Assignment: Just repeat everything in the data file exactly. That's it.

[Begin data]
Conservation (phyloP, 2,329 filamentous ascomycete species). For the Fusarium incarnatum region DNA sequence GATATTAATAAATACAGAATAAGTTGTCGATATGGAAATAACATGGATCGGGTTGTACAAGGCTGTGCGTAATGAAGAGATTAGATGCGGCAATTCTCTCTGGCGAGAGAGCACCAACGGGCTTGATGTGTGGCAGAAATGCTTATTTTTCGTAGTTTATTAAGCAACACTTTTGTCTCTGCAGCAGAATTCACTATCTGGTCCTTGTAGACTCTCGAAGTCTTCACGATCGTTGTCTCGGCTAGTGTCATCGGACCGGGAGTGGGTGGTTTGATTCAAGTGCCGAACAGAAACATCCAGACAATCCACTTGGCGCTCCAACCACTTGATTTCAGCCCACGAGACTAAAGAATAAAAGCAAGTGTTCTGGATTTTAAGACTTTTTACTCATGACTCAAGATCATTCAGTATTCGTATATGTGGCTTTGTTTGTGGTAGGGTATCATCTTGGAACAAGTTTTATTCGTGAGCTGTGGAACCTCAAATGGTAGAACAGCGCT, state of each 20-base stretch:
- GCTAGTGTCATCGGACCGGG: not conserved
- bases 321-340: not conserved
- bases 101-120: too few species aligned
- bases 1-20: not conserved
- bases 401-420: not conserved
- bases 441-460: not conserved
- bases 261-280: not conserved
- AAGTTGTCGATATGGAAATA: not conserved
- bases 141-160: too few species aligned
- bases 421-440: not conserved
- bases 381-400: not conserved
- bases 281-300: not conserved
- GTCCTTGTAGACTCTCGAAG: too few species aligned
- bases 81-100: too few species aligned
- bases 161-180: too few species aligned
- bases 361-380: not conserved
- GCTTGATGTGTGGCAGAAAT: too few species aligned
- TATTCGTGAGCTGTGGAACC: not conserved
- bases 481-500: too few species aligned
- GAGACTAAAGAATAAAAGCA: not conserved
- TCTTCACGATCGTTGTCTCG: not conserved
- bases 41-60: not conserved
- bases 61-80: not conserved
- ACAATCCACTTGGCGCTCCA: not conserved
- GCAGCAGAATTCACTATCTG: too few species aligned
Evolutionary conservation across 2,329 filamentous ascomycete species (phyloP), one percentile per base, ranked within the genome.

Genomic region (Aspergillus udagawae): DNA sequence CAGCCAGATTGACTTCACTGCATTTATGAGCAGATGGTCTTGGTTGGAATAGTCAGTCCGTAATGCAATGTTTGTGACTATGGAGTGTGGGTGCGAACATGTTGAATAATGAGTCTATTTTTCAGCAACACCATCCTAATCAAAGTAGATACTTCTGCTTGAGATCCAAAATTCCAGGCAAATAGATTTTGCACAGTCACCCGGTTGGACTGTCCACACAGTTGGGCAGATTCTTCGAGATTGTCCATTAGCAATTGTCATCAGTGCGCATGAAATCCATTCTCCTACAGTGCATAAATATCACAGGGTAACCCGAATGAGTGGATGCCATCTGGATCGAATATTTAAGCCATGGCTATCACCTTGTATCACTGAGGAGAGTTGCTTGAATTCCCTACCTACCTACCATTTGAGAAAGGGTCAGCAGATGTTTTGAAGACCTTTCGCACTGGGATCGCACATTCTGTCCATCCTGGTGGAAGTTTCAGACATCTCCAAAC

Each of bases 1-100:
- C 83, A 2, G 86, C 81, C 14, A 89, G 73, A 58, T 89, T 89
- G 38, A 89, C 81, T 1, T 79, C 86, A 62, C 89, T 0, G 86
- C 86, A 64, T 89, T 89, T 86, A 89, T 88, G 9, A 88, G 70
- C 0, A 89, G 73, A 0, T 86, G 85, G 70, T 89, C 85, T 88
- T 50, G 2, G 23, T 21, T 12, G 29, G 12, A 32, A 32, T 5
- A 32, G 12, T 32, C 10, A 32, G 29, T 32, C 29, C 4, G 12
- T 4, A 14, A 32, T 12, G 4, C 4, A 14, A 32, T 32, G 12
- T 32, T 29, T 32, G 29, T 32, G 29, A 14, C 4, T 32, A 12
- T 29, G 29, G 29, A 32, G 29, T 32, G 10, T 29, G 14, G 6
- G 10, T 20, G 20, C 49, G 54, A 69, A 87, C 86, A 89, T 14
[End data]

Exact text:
Conservation (phyloP, 2,329 filamentous ascomycete species). For the Fusarium incarnatum region DNA sequence GATATTAATAAATACAGAATAAGTTGTCGATATGGAAATAACATGGATCGGGTTGTACAAGGCTGTGCGTAATGAAGAGATTAGATGCGGCAATTCTCTCTGGCGAGAGAGCACCAACGGGCTTGATGTGTGGCAGAAATGCTTATTTTTCGTAGTTTATTAAGCAACACTTTTGTCTCTGCAGCAGAATTCACTATCTGGTCCTTGTAGACTCTCGAAGTCTTCACGATCGTTGTCTCGGCTAGTGTCATCGGACCGGGAGTGGGTGGTTTGATTCAAGTGCCGAACAGAAACATCCAGACAATCCACTTGGCGCTCCAACCACTTGATTTCAGCCCACGAGACTAAAGAATAAAAGCAAGTGTTCTGGATTTTAAGACTTTTTACTCATGACTCAAGATCATTCAGTATTCGTATATGTGGCTTTGTTTGTGGTAGGGTATCATCTTGGAACAAGTTTTATTCGTGAGCTGTGGAACCTCAAATGGTAGAACAGCGCT, state of each 20-base stretch:
- GCTAGTGTCATCGGACCGGG: not conserved
- bases 321-340: not conserved
- bases 101-120: too few species aligned
- bases 1-20: not conserved
- bases 401-420: not conserved
- bases 441-460: not conserved
- bases 261-280: not conserved
- AAGTTGTCGATATGGAAATA: not conserved
- bases 141-160: too few species aligned
- bases 421-440: not conserved
- bases 381-400: not conserved
- bases 281-300: not conserved
- GTCCTTGTAGACTCTCGAAG: too few species aligned
- bases 81-100: too few species aligned
- bases 161-180: too few species aligned
- bases 361-380: not conserved
- GCTTGATGTGTGGCAGAAAT: too few species aligned
- TATTCGTGAGCTGTGGAACC: not conserved
- bases 481-500: too few species aligned
- GAGACTAAAGAATAAAAGCA: not conserved
- TCTTCACGATCGTTGTCTCG: not conserved
- bases 41-60: not conserved
- bases 61-80: not conserved
- ACAATCCACTTGGCGCTCCA: not conserved
- GCAGCAGAATTCACTATCTG: too few species aligned
Evolutionary conservation across 2,329 filamentous ascomycete species (phyloP), one percentile per base, ranked within the genome.

Genomic region (Aspergillus udagawae): DNA sequence CAGCCAGATTGACTTCACTGCATTTATGAGCAGATGGTCTTGGTTGGAATAGTCAGTCCGTAATGCAATGTTTGTGACTATGGAGTGTGGGTGCGAACATGTTGAATAATGAGTCTATTTTTCAGCAACACCATCCTAATCAAAGTAGATACTTCTGCTTGAGATCCAAAATTCCAGGCAAATAGATTTTGCACAGTCACCCGGTTGGACTGTCCACACAGTTGGGCAGATTCTTCGAGATTGTCCATTAGCAATTGTCATCAGTGCGCATGAAATCCATTCTCCTACAGTGCATAAATATCACAGGGTAACCCGAATGAGTGGATGCCATCTGGATCGAATATTTAAGCCATGGCTATCACCTTGTATCACTGAGGAGAGTTGCTTGAATTCCCTACCTACCTACCATTTGAGAAAGGGTCAGCAGATGTTTTGAAGACCTTTCGCACTGGGATCGCACATTCTGTCCATCCTGGTGGAAGTTTCAGACATCTCCAAAC

Each of bases 1-100:
- C 83, A 2, G 86, C 81, C 14, A 89, G 73, A 58, T 89, T 89
- G 38, A 89, C 81, T 1, T 79, C 86, A 62, C 89, T 0, G 86
- C 86, A 64, T 89, T 89, T 86, A 89, T 88, G 9, A 88, G 70
- C 0, A 89, G 73, A 0, T 86, G 85, G 70, T 89, C 85, T 88
- T 50, G 2, G 23, T 21, T 12, G 29, G 12, A 32, A 32, T 5
- A 32, G 12, T 32, C 10, A 32, G 29, T 32, C 29, C 4, G 12
- T 4, A 14, A 32, T 12, G 4, C 4, A 14, A 32, T 32, G 12
- T 32, T 29, T 32, G 29, T 32, G 29, A 14, C 4, T 32, A 12
- T 29, G 29, G 29, A 32, G 29, T 32, G 10, T 29, G 14, G 6
- G 10, T 20, G 20, C 49, G 54, A 69, A 87, C 86, A 89, T 14